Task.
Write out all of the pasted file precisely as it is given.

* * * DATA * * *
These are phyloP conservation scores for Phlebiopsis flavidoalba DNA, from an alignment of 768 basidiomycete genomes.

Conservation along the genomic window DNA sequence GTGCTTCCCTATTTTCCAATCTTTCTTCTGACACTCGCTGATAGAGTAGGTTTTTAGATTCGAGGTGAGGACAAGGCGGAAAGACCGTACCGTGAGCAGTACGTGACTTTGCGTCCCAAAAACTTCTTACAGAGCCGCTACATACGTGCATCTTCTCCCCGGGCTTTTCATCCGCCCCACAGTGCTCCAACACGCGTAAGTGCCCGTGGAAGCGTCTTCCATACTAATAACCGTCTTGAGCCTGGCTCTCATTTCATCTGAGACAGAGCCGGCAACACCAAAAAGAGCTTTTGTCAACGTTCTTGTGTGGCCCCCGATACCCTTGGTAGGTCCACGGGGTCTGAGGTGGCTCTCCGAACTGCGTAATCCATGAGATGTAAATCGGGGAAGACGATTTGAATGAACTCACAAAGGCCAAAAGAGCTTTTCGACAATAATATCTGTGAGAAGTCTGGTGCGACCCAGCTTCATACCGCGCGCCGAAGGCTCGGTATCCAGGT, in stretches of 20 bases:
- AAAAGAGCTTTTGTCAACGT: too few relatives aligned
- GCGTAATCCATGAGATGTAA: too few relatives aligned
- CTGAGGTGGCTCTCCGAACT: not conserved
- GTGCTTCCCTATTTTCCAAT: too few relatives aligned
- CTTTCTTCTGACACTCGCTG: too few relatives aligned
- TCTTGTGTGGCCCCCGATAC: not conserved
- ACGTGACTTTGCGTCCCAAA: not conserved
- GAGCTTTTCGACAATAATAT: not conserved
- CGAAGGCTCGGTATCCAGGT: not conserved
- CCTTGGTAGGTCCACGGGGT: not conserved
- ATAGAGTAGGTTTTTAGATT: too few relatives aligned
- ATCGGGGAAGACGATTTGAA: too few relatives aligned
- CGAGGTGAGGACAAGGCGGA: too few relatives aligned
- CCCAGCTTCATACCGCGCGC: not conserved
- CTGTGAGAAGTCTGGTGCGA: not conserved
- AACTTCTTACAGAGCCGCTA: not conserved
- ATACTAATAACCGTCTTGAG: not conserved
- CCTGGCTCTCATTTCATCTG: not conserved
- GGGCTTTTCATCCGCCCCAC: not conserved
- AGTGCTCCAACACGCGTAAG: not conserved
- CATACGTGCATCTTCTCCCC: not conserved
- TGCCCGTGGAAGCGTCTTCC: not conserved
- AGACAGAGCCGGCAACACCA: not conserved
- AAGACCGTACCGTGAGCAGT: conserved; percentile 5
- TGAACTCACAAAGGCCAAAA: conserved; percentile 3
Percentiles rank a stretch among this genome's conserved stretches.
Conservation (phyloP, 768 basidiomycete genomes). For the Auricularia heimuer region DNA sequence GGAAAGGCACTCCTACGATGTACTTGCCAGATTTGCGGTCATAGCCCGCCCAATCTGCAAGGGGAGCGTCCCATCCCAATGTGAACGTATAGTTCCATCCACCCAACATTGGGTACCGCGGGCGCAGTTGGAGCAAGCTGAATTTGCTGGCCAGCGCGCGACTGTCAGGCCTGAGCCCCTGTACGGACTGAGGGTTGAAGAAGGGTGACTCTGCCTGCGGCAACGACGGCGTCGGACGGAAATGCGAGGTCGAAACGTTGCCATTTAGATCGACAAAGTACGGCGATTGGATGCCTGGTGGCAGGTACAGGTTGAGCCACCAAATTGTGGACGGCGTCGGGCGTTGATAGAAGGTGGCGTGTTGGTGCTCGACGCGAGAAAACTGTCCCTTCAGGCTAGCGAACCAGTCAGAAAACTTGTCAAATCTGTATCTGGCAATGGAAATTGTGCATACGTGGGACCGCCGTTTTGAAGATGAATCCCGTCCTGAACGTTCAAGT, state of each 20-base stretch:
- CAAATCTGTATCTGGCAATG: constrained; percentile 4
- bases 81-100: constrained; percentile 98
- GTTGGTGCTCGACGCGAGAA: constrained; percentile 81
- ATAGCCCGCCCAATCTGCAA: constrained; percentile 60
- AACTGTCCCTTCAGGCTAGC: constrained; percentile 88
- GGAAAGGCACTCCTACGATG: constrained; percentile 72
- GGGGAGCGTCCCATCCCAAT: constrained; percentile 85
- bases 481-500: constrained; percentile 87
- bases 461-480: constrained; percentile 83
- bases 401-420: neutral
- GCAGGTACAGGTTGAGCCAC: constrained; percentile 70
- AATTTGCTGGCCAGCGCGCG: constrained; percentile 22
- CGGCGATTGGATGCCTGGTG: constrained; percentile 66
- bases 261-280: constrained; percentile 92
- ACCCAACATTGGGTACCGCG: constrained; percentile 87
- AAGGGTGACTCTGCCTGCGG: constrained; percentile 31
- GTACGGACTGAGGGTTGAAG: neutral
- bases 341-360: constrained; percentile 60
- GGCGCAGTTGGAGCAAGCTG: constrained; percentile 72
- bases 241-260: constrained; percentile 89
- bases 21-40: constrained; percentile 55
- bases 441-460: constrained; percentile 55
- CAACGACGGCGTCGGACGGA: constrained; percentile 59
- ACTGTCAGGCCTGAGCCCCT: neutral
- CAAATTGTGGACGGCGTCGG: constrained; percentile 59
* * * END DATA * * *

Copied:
These are phyloP conservation scores for Phlebiopsis flavidoalba DNA, from an alignment of 768 basidiomycete genomes.

Conservation along the genomic window DNA sequence GTGCTTCCCTATTTTCCAATCTTTCTTCTGACACTCGCTGATAGAGTAGGTTTTTAGATTCGAGGTGAGGACAAGGCGGAAAGACCGTACCGTGAGCAGTACGTGACTTTGCGTCCCAAAAACTTCTTACAGAGCCGCTACATACGTGCATCTTCTCCCCGGGCTTTTCATCCGCCCCACAGTGCTCCAACACGCGTAAGTGCCCGTGGAAGCGTCTTCCATACTAATAACCGTCTTGAGCCTGGCTCTCATTTCATCTGAGACAGAGCCGGCAACACCAAAAAGAGCTTTTGTCAACGTTCTTGTGTGGCCCCCGATACCCTTGGTAGGTCCACGGGGTCTGAGGTGGCTCTCCGAACTGCGTAATCCATGAGATGTAAATCGGGGAAGACGATTTGAATGAACTCACAAAGGCCAAAAGAGCTTTTCGACAATAATATCTGTGAGAAGTCTGGTGCGACCCAGCTTCATACCGCGCGCCGAAGGCTCGGTATCCAGGT, in stretches of 20 bases:
- AAAAGAGCTTTTGTCAACGT: too few relatives aligned
- GCGTAATCCATGAGATGTAA: too few relatives aligned
- CTGAGGTGGCTCTCCGAACT: not conserved
- GTGCTTCCCTATTTTCCAAT: too few relatives aligned
- CTTTCTTCTGACACTCGCTG: too few relatives aligned
- TCTTGTGTGGCCCCCGATAC: not conserved
- ACGTGACTTTGCGTCCCAAA: not conserved
- GAGCTTTTCGACAATAATAT: not conserved
- CGAAGGCTCGGTATCCAGGT: not conserved
- CCTTGGTAGGTCCACGGGGT: not conserved
- ATAGAGTAGGTTTTTAGATT: too few relatives aligned
- ATCGGGGAAGACGATTTGAA: too few relatives aligned
- CGAGGTGAGGACAAGGCGGA: too few relatives aligned
- CCCAGCTTCATACCGCGCGC: not conserved
- CTGTGAGAAGTCTGGTGCGA: not conserved
- AACTTCTTACAGAGCCGCTA: not conserved
- ATACTAATAACCGTCTTGAG: not conserved
- CCTGGCTCTCATTTCATCTG: not conserved
- GGGCTTTTCATCCGCCCCAC: not conserved
- AGTGCTCCAACACGCGTAAG: not conserved
- CATACGTGCATCTTCTCCCC: not conserved
- TGCCCGTGGAAGCGTCTTCC: not conserved
- AGACAGAGCCGGCAACACCA: not conserved
- AAGACCGTACCGTGAGCAGT: conserved; percentile 5
- TGAACTCACAAAGGCCAAAA: conserved; percentile 3
Percentiles rank a stretch among this genome's conserved stretches.
Conservation (phyloP, 768 basidiomycete genomes). For the Auricularia heimuer region DNA sequence GGAAAGGCACTCCTACGATGTACTTGCCAGATTTGCGGTCATAGCCCGCCCAATCTGCAAGGGGAGCGTCCCATCCCAATGTGAACGTATAGTTCCATCCACCCAACATTGGGTACCGCGGGCGCAGTTGGAGCAAGCTGAATTTGCTGGCCAGCGCGCGACTGTCAGGCCTGAGCCCCTGTACGGACTGAGGGTTGAAGAAGGGTGACTCTGCCTGCGGCAACGACGGCGTCGGACGGAAATGCGAGGTCGAAACGTTGCCATTTAGATCGACAAAGTACGGCGATTGGATGCCTGGTGGCAGGTACAGGTTGAGCCACCAAATTGTGGACGGCGTCGGGCGTTGATAGAAGGTGGCGTGTTGGTGCTCGACGCGAGAAAACTGTCCCTTCAGGCTAGCGAACCAGTCAGAAAACTTGTCAAATCTGTATCTGGCAATGGAAATTGTGCATACGTGGGACCGCCGTTTTGAAGATGAATCCCGTCCTGAACGTTCAAGT, state of each 20-base stretch:
- CAAATCTGTATCTGGCAATG: constrained; percentile 4
- bases 81-100: constrained; percentile 98
- GTTGGTGCTCGACGCGAGAA: constrained; percentile 81
- ATAGCCCGCCCAATCTGCAA: constrained; percentile 60
- AACTGTCCCTTCAGGCTAGC: constrained; percentile 88
- GGAAAGGCACTCCTACGATG: constrained; percentile 72
- GGGGAGCGTCCCATCCCAAT: constrained; percentile 85
- bases 481-500: constrained; percentile 87
- bases 461-480: constrained; percentile 83
- bases 401-420: neutral
- GCAGGTACAGGTTGAGCCAC: constrained; percentile 70
- AATTTGCTGGCCAGCGCGCG: constrained; percentile 22
- CGGCGATTGGATGCCTGGTG: constrained; percentile 66
- bases 261-280: constrained; percentile 92
- ACCCAACATTGGGTACCGCG: constrained; percentile 87
- AAGGGTGACTCTGCCTGCGG: constrained; percentile 31
- GTACGGACTGAGGGTTGAAG: neutral
- bases 341-360: constrained; percentile 60
- GGCGCAGTTGGAGCAAGCTG: constrained; percentile 72
- bases 241-260: constrained; percentile 89
- bases 21-40: constrained; percentile 55
- bases 441-460: constrained; percentile 55
- CAACGACGGCGTCGGACGGA: constrained; percentile 59
- ACTGTCAGGCCTGAGCCCCT: neutral
- CAAATTGTGGACGGCGTCGG: constrained; percentile 59